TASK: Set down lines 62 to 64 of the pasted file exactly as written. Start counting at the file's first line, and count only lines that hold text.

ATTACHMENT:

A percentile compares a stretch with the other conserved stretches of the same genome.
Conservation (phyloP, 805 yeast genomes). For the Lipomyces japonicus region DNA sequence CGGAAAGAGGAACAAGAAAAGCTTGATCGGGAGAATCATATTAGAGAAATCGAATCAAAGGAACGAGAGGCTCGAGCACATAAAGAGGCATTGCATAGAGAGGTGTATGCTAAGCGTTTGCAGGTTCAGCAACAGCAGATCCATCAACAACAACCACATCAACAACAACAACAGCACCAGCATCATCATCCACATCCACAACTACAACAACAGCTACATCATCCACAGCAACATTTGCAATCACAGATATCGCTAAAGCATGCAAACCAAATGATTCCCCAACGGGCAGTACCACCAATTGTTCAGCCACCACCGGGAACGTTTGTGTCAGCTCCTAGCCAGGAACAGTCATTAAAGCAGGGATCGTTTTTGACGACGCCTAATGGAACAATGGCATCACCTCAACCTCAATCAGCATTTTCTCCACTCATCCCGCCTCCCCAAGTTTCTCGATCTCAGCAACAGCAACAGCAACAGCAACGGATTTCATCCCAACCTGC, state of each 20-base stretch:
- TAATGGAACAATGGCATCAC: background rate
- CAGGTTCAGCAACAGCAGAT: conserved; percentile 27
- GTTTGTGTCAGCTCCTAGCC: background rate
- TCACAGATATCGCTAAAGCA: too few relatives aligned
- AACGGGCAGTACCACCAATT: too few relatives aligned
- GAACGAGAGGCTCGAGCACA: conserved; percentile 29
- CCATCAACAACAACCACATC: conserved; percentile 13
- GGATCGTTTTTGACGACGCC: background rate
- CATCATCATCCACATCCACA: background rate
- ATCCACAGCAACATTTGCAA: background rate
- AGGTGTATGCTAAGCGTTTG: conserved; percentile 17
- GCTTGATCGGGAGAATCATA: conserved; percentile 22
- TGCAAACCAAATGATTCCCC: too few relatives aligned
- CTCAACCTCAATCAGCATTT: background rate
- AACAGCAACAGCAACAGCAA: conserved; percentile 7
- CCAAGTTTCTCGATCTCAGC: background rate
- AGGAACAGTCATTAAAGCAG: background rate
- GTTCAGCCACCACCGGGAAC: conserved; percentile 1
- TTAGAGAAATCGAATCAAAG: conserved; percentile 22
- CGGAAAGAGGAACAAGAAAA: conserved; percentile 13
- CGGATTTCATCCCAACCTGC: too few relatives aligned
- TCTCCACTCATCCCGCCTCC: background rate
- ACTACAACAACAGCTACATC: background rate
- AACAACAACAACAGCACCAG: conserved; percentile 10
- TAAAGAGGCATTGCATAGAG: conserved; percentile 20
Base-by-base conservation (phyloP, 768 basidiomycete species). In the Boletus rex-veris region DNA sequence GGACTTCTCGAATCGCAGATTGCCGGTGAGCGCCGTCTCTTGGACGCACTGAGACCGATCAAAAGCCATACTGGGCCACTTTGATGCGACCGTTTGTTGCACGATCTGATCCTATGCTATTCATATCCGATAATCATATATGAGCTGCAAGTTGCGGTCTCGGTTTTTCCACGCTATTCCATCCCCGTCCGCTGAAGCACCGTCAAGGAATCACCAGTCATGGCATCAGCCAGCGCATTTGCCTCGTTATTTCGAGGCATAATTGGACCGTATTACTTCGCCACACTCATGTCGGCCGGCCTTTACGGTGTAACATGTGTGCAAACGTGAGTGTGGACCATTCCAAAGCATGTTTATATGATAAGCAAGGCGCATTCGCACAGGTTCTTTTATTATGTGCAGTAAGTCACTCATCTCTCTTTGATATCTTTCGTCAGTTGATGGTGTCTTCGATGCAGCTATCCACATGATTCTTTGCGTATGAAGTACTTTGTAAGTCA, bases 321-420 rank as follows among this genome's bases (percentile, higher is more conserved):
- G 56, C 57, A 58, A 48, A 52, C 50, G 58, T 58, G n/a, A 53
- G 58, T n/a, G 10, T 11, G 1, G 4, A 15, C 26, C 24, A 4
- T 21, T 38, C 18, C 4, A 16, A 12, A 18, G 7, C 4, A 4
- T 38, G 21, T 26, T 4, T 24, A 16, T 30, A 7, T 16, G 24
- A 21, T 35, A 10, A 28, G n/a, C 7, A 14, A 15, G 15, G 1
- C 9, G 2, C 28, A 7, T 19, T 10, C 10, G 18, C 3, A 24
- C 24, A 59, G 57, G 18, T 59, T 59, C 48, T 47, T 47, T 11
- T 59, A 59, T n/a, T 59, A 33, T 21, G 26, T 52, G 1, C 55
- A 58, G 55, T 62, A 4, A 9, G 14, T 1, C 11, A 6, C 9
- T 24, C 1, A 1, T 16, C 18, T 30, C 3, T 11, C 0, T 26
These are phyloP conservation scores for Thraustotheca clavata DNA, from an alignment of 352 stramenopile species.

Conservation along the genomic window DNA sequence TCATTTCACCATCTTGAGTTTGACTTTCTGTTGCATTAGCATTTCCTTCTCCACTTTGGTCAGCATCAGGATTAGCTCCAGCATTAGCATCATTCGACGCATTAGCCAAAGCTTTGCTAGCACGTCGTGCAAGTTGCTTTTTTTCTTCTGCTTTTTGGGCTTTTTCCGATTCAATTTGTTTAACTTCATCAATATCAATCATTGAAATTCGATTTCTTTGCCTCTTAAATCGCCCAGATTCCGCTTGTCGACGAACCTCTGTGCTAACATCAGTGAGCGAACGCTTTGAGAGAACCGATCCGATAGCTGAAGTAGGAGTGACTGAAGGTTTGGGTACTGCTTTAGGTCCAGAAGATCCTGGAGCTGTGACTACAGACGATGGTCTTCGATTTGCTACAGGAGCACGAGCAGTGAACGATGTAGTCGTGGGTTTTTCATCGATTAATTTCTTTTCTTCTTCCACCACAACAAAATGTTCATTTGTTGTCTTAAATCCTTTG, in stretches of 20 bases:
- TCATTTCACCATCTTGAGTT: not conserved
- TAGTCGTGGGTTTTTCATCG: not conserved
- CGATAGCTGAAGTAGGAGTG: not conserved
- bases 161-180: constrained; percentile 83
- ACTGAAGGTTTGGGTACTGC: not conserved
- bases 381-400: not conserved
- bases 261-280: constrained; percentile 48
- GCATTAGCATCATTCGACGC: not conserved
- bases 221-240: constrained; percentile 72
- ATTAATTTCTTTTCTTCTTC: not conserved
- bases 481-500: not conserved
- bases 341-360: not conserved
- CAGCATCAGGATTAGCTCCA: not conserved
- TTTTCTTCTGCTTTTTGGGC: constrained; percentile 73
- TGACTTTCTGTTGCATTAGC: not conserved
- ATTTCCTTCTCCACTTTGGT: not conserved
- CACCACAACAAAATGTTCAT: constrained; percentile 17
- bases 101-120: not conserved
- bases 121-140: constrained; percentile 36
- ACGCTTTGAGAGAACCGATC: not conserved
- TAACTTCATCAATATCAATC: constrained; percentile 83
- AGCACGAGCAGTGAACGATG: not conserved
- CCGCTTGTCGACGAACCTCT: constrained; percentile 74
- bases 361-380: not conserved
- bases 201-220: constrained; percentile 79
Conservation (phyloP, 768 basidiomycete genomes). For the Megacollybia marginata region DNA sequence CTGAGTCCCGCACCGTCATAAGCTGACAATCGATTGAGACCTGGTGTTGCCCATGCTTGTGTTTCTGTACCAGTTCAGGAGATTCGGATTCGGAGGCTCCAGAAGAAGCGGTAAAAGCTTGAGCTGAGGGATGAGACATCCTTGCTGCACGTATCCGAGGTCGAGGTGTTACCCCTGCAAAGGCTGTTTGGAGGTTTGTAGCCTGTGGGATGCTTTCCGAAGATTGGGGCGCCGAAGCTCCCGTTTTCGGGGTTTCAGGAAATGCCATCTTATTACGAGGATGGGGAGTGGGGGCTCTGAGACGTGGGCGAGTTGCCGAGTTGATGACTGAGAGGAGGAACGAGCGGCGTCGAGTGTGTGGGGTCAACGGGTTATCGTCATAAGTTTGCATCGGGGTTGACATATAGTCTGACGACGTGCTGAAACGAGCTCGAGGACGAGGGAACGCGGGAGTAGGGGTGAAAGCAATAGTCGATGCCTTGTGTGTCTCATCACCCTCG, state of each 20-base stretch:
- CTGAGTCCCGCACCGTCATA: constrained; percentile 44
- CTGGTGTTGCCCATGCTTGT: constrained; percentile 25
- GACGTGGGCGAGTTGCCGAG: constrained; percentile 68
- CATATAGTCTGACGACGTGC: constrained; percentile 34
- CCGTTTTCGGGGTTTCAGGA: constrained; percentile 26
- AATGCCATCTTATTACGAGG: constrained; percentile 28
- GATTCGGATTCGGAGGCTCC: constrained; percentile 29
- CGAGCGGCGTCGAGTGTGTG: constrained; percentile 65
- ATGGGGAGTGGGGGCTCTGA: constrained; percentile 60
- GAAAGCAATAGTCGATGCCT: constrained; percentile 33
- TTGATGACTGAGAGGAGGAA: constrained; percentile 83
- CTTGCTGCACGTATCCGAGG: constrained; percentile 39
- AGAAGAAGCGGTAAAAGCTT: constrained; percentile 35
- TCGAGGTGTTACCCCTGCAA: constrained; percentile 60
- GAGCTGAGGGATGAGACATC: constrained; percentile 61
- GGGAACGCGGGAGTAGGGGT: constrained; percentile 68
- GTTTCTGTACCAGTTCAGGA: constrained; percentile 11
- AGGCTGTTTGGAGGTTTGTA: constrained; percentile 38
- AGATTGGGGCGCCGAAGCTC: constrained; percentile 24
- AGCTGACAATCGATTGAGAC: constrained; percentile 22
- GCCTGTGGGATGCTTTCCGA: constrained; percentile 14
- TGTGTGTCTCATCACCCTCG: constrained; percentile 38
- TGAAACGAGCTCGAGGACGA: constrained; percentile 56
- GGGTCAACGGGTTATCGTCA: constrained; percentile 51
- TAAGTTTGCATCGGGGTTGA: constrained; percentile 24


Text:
- AGCACGAGCAGTGAACGATG: not conserved
- CCGCTTGTCGACGAACCTCT: constrained; percentile 74
- bases 361-380: not conserved